Ok, next topic! I was on the crossfit website today looking up WODs when I ran across this little gem of an article. The TSA is one of my favorite whipping boys, and I consider this piece to be the final word on the futility of their existence. I hope the next Administration has the good sense to abolish the organization and apply their seven-billion-dollar budget somewhere it might actually do some good. I mean, seven billion dollars? Where did that even come from? That’s more than half NASA’s budget! Do you realize what we could do with those funds? At the very least, if you’re worried about terrorists, apply them to intelligence where they might actually do some good. I’ve always found the hassle of the TSA’s security theater galling. I’m convinced it’s a) a jobs program and b) a crutch for the airline industry who otherwise wouldn’t make as much money on non-refundable tickets.
I’ll leave you with a few words about an epiphany I had today. After a near-death crossfit workout at the gym, I walked out into the brisk evening breeze and witnessed the glory of the fading sunset. The cold blanket of air hovering over the continent had pushed all the clouds out of the Florida sky, so we were gifted with a rare, clear-sky dusk. I marvelled at the strip of orange resting on the horizon, and how the gradient passed through green before fading into the midnight blue overhead. Two bright planets pierced the veil of the heavens before the stars spilled out, and in thinking about the tilt of Earth’s axis and its role in the seasons it dawned on me: someday soon we’ll model all the molecules in the atmosphere, and the secrets of how the giant globs of warm, wet, cold and dry air dance around the globe will be revealed. With a clarity that only intense exertion can create, I further realized that all of mathematics is but a simplification. It is true, it is correct, the science that rests upon it can be empirically verified, but it is an approximation. If our beloved equations fully described reality, we world create worlds when we wrote them down. Instead, they allow us glimpses into creation; they are useful tools for understanding our place in this universe and how to manipulate this wonderful reality to our ends.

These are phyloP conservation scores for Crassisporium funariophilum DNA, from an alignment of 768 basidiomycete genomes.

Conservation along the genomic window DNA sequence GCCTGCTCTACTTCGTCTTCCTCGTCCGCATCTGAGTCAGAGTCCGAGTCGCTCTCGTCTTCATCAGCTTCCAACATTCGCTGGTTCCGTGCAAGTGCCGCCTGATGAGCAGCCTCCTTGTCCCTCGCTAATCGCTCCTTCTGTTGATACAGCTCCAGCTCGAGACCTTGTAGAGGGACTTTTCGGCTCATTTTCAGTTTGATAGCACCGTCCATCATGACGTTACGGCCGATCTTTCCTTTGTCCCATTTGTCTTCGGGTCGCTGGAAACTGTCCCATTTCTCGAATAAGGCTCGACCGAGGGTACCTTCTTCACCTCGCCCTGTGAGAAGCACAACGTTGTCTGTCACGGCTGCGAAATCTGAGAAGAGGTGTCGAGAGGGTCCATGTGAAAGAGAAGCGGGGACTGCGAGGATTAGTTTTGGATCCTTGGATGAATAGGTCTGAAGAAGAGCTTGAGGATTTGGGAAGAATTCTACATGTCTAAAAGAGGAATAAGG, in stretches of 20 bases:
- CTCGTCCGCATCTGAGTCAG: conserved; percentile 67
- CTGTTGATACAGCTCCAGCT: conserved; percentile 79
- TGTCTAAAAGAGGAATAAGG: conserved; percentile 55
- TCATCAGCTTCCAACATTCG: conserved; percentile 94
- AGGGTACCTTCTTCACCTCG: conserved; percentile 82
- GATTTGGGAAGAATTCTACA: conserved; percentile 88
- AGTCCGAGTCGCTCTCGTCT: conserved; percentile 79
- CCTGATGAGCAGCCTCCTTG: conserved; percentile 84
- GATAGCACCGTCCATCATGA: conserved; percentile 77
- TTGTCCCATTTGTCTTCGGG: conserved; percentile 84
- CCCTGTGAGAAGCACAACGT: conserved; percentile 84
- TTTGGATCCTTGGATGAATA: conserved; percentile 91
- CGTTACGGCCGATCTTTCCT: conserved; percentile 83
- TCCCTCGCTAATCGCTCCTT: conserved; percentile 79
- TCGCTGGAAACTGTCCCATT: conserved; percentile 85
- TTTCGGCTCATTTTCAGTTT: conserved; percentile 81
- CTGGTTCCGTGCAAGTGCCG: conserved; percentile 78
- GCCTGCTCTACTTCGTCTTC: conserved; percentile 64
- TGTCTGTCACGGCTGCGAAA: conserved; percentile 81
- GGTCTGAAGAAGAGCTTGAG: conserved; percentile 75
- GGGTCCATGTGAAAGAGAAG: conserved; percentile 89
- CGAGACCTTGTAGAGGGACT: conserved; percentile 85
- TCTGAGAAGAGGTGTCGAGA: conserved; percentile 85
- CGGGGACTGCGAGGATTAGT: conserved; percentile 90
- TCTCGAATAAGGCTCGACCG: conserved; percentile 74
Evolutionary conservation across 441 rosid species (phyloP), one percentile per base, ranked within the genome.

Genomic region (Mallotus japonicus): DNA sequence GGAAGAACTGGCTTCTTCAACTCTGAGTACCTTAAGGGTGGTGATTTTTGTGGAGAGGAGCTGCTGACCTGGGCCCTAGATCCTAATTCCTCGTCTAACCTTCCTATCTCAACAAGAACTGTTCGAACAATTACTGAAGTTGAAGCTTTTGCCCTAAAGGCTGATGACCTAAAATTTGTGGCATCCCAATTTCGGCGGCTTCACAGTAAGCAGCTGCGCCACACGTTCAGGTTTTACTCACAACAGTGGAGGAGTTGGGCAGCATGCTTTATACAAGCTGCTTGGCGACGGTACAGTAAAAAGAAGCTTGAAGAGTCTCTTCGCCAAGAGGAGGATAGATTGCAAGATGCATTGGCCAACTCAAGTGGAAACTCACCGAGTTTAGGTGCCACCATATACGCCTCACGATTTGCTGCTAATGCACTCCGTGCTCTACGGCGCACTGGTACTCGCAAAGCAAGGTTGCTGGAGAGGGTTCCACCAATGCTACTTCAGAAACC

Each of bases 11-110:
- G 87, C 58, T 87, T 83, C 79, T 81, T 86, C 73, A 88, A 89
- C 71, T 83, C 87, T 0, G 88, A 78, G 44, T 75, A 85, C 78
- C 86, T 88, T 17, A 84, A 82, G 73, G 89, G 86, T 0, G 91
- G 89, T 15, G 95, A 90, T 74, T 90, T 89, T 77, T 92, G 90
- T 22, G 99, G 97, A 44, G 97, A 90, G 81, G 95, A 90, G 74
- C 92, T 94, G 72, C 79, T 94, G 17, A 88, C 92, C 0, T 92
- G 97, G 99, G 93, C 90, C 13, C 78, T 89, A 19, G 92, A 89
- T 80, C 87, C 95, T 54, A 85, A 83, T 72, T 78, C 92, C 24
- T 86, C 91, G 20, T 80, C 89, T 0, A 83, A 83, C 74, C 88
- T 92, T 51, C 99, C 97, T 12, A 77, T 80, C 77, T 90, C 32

Not bad for a weightlifting session. Exercise is for nerds.
Comment on October 29th, 2008.
ahahaha When you post, you POST. I want the shields!!!
Comment on October 29th, 2008.
Why thank you! And just what do you propose to do with them?
In other news, perhaps this is what my brain was cottoning onto last night?
Comment on October 29th, 2008.
I want to use them to build a space ship. Or a catamaran. Or a tree house skyscraper.
Comment on October 31st, 2008.
Dude, I’ve fallen off of blog realm over the past few months, and this is the first I have heard that you are getting married. Congratulations!!! Let me tell you, from one with three and a half months of marriage experience, it is soooo awesome!
Also, just to let you know, livejournal is now blocked in China, so I won’t be able to update that blog any longer. I just recently started a new, unblocked one though at http://soulrhythm.blogspot.com